Friday, August 14, 2015
Exclusive: Kargil Army Chief's 48 Hours as Chief OROP Negotiator - by Barkha Dutt |
Updated: August 14, 2015 16:22 IST
Former Army Chief (Kargil period) Gen VP Malik (Retd)
NEW DELHI: General VP Malik, the Army Chief, who led India to victory during the Kargil War, was the Prime Minister's personal choice for mediating back-channel talks between the government and military veterans who are leading the protests for One Rank One Pension or OROP.
They say the pension for retired army officers and soldiers must be at par with what those of similar rank get now. Currently, there is a huge disparity, which means a junior officer who completes service now is entitled to a far heftier sum than someone several ranks senior, who retired earlier.
Highly-placed sources have confirmed to NDTV that General Malik, who now lives in Chandigarh, made a special trip to Delhi to serve as the liaison between the government and the soldiers community, which has been lobbying for OROP for 10 years, only to be fobbed off by first the Congress-led UPA and now the year-old BJP government. Sources say General Malik was initially reluctant to be drawn into the negotiations, but was prevailed upon by the Prime Minister's Office and senior retired Generals.
The secret talks hit a wall within 48 hours. General Malik, according to sources, threw his hands up and extricated himself from the role of mediator because the gap between the two sides was far too wide. The crux of the disagreement lies in which pension scales should be applied in compensating soldiers - the rates of 2011, which the government wants, or those of 2014, which are naturally higher, and the choice of the military community.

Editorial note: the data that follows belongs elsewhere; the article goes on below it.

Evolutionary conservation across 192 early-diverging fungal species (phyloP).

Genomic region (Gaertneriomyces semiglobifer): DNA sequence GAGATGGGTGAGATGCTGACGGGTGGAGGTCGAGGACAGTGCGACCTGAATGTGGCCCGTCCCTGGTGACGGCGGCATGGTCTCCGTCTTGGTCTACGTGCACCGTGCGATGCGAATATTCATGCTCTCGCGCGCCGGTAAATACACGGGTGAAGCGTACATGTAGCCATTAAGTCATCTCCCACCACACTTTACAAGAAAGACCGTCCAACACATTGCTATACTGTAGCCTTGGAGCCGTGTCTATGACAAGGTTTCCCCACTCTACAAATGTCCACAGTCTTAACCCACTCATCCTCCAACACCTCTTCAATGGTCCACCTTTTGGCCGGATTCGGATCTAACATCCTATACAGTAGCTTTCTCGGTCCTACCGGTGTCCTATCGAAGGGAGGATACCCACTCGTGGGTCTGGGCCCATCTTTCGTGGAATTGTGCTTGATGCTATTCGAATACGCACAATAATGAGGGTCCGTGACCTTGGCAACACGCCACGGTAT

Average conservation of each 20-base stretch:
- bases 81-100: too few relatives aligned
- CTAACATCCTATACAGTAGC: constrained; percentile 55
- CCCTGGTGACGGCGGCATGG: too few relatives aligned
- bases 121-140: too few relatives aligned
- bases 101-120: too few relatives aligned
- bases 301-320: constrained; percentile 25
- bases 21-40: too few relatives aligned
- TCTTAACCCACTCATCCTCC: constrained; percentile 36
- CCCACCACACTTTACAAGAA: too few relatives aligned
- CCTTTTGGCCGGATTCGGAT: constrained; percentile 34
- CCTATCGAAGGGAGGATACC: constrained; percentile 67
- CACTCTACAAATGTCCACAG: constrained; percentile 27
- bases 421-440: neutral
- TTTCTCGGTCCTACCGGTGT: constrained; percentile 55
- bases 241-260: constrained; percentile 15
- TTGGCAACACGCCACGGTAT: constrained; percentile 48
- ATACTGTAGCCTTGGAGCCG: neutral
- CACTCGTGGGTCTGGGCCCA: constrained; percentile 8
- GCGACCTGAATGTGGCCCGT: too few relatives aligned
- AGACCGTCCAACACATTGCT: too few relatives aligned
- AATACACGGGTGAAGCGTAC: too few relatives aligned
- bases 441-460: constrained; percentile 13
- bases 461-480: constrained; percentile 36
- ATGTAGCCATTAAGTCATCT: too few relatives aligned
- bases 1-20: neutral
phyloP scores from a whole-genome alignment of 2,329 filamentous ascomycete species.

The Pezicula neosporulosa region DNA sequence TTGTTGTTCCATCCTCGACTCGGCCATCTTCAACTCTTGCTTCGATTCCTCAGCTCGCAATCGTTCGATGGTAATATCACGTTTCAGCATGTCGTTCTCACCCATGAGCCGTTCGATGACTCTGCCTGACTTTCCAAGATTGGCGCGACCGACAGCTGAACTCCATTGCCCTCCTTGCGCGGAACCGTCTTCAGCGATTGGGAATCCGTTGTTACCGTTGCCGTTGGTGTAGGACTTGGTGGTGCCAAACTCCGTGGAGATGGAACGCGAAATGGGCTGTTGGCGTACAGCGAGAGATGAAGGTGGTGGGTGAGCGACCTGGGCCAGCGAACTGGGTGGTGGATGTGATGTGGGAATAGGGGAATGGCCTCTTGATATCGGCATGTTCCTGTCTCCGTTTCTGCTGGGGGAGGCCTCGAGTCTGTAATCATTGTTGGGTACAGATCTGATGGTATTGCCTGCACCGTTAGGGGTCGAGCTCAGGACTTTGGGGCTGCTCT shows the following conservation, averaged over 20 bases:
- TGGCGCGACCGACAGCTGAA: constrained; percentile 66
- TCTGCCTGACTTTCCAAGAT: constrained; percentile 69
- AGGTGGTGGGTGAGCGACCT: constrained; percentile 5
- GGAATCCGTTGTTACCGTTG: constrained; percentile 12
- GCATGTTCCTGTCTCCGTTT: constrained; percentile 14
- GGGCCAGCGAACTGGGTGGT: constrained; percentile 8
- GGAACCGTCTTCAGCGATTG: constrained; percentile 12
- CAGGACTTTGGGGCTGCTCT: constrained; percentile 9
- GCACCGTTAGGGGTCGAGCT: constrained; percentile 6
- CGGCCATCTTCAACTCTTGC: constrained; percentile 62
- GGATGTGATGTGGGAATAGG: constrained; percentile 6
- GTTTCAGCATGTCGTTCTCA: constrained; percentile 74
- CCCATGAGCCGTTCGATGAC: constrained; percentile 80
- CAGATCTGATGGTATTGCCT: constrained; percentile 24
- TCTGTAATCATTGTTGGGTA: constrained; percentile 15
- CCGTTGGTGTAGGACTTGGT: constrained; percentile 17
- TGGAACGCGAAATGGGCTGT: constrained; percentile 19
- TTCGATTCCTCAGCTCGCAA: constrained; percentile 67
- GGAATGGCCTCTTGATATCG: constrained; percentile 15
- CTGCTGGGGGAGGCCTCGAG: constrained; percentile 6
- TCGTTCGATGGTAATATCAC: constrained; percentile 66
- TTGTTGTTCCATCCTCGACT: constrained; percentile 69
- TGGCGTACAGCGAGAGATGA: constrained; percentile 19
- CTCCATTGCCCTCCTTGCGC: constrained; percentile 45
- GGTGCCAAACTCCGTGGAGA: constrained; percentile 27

There is also vast disagreement between the two sides over the date of commencement of One Rank One Pension, which would decide which officers are entitled retroactively to benefits.
According to sources, General Malik, who declined to be interviewed for this story, left Delhi in two days, unable to create a consensus. Sources say the Ministry of Defence has already issued letters saying OROP would be based on pension scales from 2014, and any rollback in this position would be unpalatable to protesting veterans. Sources also confirm that the veterans offered a compromise -they said widows of soldiers could be compensated in cash, while those of JCOs and officers could be compensated in bonds. However, the talks could not reach any resolution.
Accepting the soldiers' demands on OROP and implementing the policy as mandated by the Supreme Court would cost the government 12,000 crores - 4,000 more than what's currently estimated. Sources say the difference could be unilaterally sanctioned by the PM, though it's unlikely that he will spell out the details in his Independence Day speech tomorrow.